Honoring and holding onto your culture

Natalie Medina, a member of Los Bailadores de Kansas City, embraces Mexican culture through traditional styles of Mexican folkloric dance. By Christopher Erazo.

As many families make the journey into the United States in search of an American dream full of prosperity and opportunities, they bring their cultures with them.

As time goes on, some aspects of these cultures, including language, are not shared with younger generations. As a result, a lot of people in the community find it difficult to accept them because of the lack of communication. 

According to the Huffington Post, fluency of the Spanish language is lost among Third-Generation Latinos. These Third-Generation Latinos are often judged for it, and most of the time seen as less for being unable to speak Spanish. 

The disconnect between appreciation and a sense of not quite belonging has been present in the lives of Natalie Medina and Christopher Erazo. Despite Medina and Erazo not speaking Spanish, they’ve each found ways to break past these challenges and embrace their Latino Heritage.

Medina performs on an intricately handmade clothing celebrating Mexican heritage. By Christopher Erazo.

Medina is part of a Folklórico dance group called Los Bailadores de Kansas City. Folklórico is a type of dance, music, and clothing that highlights Mexican culture. For Medina, Folklórico has become a way to represent and connect with her culture. 

“I want to embrace it as much as I can. We still want to represent where we come from,” Medina said. “I took the idea of dancing for my grandfather. I took dancing for him and for those who came to America.”

Through dancing, Medina has found a way to move past the challenges that come with not being able to speak Spanish.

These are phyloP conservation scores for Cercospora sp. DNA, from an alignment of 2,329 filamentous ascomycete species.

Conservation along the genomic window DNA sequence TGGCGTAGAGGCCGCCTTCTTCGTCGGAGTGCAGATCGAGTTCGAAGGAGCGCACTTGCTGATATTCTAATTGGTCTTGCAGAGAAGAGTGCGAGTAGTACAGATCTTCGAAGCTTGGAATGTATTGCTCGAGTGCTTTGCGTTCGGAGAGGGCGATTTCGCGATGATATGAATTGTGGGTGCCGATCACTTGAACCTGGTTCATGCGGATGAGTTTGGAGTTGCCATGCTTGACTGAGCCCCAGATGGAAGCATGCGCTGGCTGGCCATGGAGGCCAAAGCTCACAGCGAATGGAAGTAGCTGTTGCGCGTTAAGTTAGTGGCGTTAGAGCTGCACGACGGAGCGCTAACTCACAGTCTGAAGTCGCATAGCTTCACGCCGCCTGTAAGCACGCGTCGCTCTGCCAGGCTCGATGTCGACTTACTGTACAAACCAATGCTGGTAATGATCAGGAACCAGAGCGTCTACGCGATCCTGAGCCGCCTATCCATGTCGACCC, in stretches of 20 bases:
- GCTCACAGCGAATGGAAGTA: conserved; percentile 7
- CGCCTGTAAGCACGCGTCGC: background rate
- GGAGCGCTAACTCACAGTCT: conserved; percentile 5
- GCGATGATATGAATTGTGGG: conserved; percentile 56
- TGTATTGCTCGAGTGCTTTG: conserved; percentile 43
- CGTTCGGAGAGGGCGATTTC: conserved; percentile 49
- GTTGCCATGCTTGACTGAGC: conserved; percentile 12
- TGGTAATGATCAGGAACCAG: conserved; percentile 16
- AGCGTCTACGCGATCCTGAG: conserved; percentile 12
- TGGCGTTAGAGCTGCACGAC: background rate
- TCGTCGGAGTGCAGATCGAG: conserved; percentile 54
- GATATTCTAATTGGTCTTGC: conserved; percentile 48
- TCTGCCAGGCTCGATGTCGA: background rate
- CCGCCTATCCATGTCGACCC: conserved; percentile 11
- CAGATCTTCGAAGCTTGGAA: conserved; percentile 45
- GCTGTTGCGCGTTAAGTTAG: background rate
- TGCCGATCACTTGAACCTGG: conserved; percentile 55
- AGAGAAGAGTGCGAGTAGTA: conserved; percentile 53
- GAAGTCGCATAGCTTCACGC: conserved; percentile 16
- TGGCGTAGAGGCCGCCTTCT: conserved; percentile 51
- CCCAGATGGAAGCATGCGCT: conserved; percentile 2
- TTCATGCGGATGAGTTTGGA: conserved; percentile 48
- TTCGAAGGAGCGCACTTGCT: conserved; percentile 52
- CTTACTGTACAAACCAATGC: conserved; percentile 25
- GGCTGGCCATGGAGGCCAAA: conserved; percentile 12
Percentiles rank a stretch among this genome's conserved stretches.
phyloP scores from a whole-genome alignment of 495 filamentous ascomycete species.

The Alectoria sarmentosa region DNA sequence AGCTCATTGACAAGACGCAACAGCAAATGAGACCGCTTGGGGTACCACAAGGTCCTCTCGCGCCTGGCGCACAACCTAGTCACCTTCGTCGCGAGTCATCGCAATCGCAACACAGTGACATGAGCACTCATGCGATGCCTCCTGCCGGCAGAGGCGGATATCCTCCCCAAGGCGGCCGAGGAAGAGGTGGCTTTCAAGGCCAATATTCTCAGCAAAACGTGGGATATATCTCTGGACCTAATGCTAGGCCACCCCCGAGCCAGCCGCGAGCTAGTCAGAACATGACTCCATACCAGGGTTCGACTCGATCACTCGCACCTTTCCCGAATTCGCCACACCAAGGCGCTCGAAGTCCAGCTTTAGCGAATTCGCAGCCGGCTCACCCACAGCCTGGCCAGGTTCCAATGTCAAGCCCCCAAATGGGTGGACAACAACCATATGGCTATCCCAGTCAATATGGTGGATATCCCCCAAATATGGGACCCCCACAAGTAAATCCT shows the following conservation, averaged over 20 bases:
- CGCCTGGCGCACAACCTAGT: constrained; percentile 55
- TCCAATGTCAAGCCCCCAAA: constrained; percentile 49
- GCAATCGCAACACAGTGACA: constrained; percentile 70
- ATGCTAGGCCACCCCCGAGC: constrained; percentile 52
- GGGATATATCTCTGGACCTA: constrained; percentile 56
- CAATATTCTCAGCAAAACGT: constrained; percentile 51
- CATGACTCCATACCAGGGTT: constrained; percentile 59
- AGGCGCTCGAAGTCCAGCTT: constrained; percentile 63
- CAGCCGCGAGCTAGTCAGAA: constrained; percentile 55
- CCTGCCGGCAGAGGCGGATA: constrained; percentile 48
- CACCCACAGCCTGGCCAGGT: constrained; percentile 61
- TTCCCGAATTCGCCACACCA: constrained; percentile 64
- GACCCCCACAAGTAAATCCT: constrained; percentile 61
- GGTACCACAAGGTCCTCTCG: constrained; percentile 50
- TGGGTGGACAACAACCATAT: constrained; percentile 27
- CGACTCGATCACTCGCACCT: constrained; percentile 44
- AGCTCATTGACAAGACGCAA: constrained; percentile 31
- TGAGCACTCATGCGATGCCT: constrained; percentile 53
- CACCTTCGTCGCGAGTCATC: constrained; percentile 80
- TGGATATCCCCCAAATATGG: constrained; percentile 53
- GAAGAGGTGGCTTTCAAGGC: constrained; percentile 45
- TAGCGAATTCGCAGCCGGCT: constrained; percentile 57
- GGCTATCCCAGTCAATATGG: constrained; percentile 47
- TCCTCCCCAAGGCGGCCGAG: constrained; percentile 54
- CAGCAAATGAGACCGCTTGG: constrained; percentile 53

“I definitely got ‘No sabo’ a lot, and at first, it made me embarrassed. I questioned why the language stopped at my grandparents,” Medina expressed. 

“No sabo” is used to describe Latinx individuals who aren’t fluent in Spanish. The phrase is used to belittle people and indicate that they’re not attuned to their culture. 

Christopher Erazo, expressed his personal identity and cultural heritage through the local Lowrider event. By Christopher Erazo.

Erazo describes the negative connotation the phrase carries. 

“People say I’m not Mexican because I don’t speak the language,” Erazo said. “They look at me like I’m a poser just because I don’t speak Spanish.”

Erazo has been able to move past this disconnect in his life and embrace his culture by participating in Lowrider events in his community. Lowriders are customized cars with lowered bodies, serving to allow the owner to express their identities; cultural, social and aesthetic. 

“My heritage is super-important to me because that’s just who I am,” Erazo emphasized. “There was never a time where we weren’t going to Lowrider events. It’s a lifestyle for me.”

Both Medina and Erazo feel it’s important to not be ashamed of your culture, and embrace it in any way you can. 

Medina had the following advice for Non-Spanish-speaking Latinos. 

“Don’t be ashamed of your culture. Don’t be afraid to learn, and don’t be afraid to put yourself out there. Honor your roots.”

Erazo also offered a piece of advice for Non-Spanish-speaking Latinos. 

“The biggest thing I can say is language isn’t the entire culture. Be proud of who you are, don’t feel like a language can hold you down. Hold your heritage high.”

Victor Monterroza, volunteer reporter



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